Freia still is ours.
On Riesenheim's
Rampart of rock
Resting we stayed.
The pledge we held
In our hands we used
With deep regret,
I bring her back now
In case ye brothers
Can ransom her.


Prepared lies the ransom;
Mete out the gold,
Giving generous measure.


In truth it grieves me
Greatly the woman to lose;
And that my heart may forget her
Ye must heap the hoard,
Pile it so high
That it shall hide
The blossom-sweet maid from mine eyes!


Be Freia's form
The gauge of the gold.

[Freia is placed in the middle by the two giants, who then stick their staves into the ground in front of her so that her height and breadth is indicated.


Our staves give the measure
Of Freia's form;
Thus high now heap ye the hoard.


On with the work:
Irksome I find it!


Help me, Froh!


I will end
Freia's dishonour.

[Loge and Froh heap up the treasure hastily between the staves.


Let the pile
Less loosely be built;
Firm and close
Pack ye the gauge!

[He presses down the treasure with rude strength; he bends down to look for gaps.

I still can see through;
Come, fill up the crannies!


Hands off, rude fellow!
Touch nothing here!


Come here! This gap must be closed!

WOTAN [Turning away angrily.

Deep in my breast
Burns the disgrace!


See how in shame
Beautiful Freia stands;
For release she asks,
Dumb, with sorrowful eyes.
Heartless man!
The lovely one owes this to thee!


Still more! Pile on still more.


My patience fails;
Mad is the wrath
Roused by this insolent rogue!
Come hither, hound!
Measure must thou?
Thy strength then measure with mine!


Softly, Donner!
Roar where it serves;
Thy roar is impotent here.

DONNER [Lunging out at him.

It will crush thee to thy cost, rogue.


Calm thyself!
Methinks that Freia is hid.


The hoard is spent.


[Measures the hoard carefully with his eye, and looks to see if there are any crevices.

Still shines to me Holda's hair.
Yonder thing, too,
Throw on the hoard!


Even the helm?


Make haste! Here with it!


Let it go also!

LOGE [Throws the Tarnhelm on the heap.

At last we have finished.
Have ye enough now?


Freia, the fair,
Is hidden for aye!
The price has been paid.
Ah, have I lost her?

[He goes up to the hoard and peers through it.

Sadly shine
Her eyes on me still,
Like stars they beam
Softly on me;
Still through this chink
I look on their light.

[Beside himself.

While her sweet eyes I behold thus,
From the woman how can I part?


Hey! Come hither,
And stop me this cranny!


Greedy grumblers!
Can ye not see
The gold is all gone?


Not the whole, friend!
On Wotan's finger
Shines a golden ring still;
Give that to close up the crevice!


What! Give my ring?


Be ye counselled!
The Rhine-Maidens
Must have the gold;
Wotan will give them what theirs is.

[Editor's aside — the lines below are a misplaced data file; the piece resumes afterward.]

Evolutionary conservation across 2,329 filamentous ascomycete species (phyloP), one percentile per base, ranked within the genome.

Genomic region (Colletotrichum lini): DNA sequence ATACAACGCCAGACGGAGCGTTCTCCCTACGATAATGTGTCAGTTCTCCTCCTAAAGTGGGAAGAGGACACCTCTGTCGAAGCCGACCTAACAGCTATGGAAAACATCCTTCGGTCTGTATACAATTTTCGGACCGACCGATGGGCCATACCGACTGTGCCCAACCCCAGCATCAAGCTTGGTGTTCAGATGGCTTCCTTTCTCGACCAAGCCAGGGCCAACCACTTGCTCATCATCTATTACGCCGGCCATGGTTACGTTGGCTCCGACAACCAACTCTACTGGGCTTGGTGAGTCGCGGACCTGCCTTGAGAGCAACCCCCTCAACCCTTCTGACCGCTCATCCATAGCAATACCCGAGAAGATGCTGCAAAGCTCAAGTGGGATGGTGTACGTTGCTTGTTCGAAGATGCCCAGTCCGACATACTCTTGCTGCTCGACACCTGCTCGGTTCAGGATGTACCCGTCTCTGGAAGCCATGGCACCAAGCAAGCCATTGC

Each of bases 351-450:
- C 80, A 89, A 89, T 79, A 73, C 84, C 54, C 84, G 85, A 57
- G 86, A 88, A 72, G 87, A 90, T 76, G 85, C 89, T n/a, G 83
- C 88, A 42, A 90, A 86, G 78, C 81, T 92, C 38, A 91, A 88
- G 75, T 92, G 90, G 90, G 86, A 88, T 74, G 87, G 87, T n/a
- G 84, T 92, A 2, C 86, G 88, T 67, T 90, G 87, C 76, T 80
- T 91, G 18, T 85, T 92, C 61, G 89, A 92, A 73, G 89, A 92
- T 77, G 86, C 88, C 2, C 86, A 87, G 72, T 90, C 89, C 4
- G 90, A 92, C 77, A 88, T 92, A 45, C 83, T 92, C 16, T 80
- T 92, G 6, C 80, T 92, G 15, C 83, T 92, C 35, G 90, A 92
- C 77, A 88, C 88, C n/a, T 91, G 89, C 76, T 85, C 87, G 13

"Hey! Come hither,
And stop me this cranny!"


What nonsense is this?
The ring I won so hardly,
Undismayed I hold and will keep.


Broken then
Must be the promise
I gave the maidens who grieved.


By thy promise I am not bound;
As booty mine is the ring.


Not so. The ring
Must go with the ransom.


Boldly ask what ye will:
It shall be granted;
But not for all
The world would I give you the ring.

FASOLT [Furious, pulls Freia from behind the hoard.

All is off!
The bargain stands:
Fair Freia ours is for ever!


Help me! Help me!


Heartless God,
Grant it! Give way!


Keep not the gold back!


Give them the ring too!


Let me alone!
I hold to the ring.

[Fafner stops Fasolt as he is hastening off. All stand dismayed; Wotan turns from them in anger. The stage has grown dark again. From a cleft in the rock on one side issues a bluish flame in which Erda suddenly becomes visible, rising so that her upper half is seen.

ERDA [Stretching out a warning hand towards Wotan.

Yield it, Wotan! Yield it!
Flee the ring's dread curse!
And utter disaster
It will doom thee to.


What woman woe thus foretells?


All things that were I know,
And things that are;
All things that shall be
I foresee.
The endless world's
Erda, bids thee beware.
Ere the earth was,
Of my womb born
Were daughters three;
And my knowledge
Nightly the Norns tell to Wotan.
Now summoned by
Danger most dire,
I myself come.
Hearken! Hearken! Hearken!
All things will end shortly;
And for the Gods
Dark days are dawning!
Be counselled; keep not the ring!

[Erda sinks slowly as far as the breast, while the bluish light grows fainter.


A mystic might
Rang in thy words.
Tarry, and tell me further.

ERDA [Disappearing.

Thou hast been warned;
Enough dost know;
Weigh my words with fear!

[She vanishes completely.

"Erda bids thee beware"


If thus doomed to foreboding—
I must detain thee
Till all is answered!

[Wotan is about to follow Erda in order to detain her. Froh and Fricka throw themselves in his way and prevent him.


What meanest thou, madman?


Go not, Wotan!
Fear thou the warner,
Heed her words well!

[Wotan gazes thoughtfully before him.

DONNER [Turning to the giants with a resolute air.

Hark, ye giants!
Come back and wait still!
The gold we give you also.


Ah, dare I hope it?
Deem ye Holda
Worthy of such a price?

[All look at Wotan in suspense; he, rousing himself from deep thought, grasps his spear and swings it in token of having come to a bold decision.


To me, Freia,
For thou art free!
Bought back for aye,
Youth everlasting, return!
Here, giants, take ye the ring!

[He throws the ring on the hoard. The giants release Freia; she hastens joyfully to the Gods, who caress her in turns for a space, with every manifestation of delight.

FASOLT [To Fafner.

Hold there, greedy one!
Grant me my portion!
Honest division
Best for both is.


More on the maid than the gold
Thou wert set, love-sick fool,
And much against
Thy will the exchange was.
Sharing not, Freia
Thou wouldst have wooed for thy bride;
Sharing the gold,
It is but just
That the most of it should be mine.